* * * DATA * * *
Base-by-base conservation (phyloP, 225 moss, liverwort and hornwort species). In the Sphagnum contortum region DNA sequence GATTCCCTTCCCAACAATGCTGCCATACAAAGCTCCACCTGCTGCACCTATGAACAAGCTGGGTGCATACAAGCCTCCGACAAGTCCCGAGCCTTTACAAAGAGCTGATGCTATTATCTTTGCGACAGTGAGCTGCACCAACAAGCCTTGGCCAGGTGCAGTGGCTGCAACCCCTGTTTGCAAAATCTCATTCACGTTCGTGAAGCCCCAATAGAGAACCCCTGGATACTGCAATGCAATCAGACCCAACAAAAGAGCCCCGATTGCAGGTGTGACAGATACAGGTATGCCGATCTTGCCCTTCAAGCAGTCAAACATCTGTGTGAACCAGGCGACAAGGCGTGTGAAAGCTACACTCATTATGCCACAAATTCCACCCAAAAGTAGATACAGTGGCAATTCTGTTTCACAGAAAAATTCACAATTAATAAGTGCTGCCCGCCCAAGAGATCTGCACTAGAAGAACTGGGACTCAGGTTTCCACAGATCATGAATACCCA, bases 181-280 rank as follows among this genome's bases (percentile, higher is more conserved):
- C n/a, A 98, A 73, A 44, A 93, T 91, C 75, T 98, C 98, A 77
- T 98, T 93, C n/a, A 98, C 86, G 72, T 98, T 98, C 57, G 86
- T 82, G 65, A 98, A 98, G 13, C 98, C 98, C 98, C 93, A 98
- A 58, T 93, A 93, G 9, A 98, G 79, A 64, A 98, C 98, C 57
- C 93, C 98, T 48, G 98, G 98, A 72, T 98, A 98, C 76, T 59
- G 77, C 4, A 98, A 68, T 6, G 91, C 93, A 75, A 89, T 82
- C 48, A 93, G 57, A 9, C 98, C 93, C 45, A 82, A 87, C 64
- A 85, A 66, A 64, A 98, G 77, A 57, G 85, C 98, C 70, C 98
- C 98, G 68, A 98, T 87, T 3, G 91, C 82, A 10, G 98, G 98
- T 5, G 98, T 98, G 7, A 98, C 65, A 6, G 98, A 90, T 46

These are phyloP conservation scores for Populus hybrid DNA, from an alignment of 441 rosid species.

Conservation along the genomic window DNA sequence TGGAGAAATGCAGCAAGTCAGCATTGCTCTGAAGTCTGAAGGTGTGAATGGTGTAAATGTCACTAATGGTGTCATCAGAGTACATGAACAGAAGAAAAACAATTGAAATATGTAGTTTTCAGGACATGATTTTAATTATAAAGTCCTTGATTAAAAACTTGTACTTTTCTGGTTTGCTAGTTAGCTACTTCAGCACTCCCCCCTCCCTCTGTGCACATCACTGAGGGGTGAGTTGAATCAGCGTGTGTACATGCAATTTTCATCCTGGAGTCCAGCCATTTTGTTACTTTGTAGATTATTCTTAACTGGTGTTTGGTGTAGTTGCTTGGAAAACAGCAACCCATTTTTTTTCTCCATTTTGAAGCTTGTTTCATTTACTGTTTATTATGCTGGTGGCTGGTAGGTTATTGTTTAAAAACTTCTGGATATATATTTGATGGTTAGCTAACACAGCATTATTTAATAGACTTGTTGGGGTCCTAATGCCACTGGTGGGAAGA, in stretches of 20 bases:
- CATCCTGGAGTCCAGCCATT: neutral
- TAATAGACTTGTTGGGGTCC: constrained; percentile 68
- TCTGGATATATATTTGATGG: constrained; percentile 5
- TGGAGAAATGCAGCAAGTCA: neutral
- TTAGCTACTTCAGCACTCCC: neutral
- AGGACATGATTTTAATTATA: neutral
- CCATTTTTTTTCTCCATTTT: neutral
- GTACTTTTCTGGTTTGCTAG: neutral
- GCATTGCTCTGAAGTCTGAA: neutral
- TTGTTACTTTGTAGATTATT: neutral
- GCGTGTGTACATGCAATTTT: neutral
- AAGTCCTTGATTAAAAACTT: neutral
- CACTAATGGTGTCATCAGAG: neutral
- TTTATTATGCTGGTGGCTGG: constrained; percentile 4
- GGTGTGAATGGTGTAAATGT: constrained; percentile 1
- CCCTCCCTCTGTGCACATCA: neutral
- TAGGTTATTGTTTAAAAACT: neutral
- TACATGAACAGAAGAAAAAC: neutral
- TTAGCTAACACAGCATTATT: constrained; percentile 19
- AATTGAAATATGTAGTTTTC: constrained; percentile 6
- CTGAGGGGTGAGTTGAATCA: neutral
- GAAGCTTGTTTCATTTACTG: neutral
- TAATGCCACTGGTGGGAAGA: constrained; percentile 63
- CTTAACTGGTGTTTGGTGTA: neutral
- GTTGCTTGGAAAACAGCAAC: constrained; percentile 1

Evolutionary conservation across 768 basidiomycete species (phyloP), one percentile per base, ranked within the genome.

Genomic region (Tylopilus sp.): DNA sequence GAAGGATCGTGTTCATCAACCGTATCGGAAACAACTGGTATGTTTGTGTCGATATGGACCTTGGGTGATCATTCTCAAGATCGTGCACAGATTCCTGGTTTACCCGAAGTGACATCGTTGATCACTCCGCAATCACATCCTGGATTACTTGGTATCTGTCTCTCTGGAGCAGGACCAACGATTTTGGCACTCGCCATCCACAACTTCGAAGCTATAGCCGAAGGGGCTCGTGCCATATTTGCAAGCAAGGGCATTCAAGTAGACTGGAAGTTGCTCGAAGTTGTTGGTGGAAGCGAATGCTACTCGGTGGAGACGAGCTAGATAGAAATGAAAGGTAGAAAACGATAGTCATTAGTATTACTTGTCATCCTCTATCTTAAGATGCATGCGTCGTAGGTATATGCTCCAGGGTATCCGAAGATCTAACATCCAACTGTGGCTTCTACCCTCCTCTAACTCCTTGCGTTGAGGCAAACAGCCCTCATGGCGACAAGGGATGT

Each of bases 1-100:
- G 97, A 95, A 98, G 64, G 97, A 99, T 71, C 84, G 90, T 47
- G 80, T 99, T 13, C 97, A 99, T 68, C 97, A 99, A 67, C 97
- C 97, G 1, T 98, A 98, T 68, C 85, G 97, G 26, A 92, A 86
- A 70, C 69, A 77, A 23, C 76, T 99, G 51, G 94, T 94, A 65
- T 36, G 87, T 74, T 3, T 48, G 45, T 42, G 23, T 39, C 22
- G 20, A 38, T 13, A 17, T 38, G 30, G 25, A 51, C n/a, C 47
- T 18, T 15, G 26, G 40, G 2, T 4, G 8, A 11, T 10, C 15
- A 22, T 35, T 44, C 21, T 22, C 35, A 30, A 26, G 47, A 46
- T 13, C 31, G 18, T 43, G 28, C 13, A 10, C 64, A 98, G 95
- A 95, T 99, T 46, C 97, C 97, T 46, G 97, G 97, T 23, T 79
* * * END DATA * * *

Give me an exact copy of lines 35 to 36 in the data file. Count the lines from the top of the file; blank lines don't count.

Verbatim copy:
- GAAGCTTGTTTCATTTACTG: neutral
- TAATGCCACTGGTGGGAAGA: constrained; percentile 63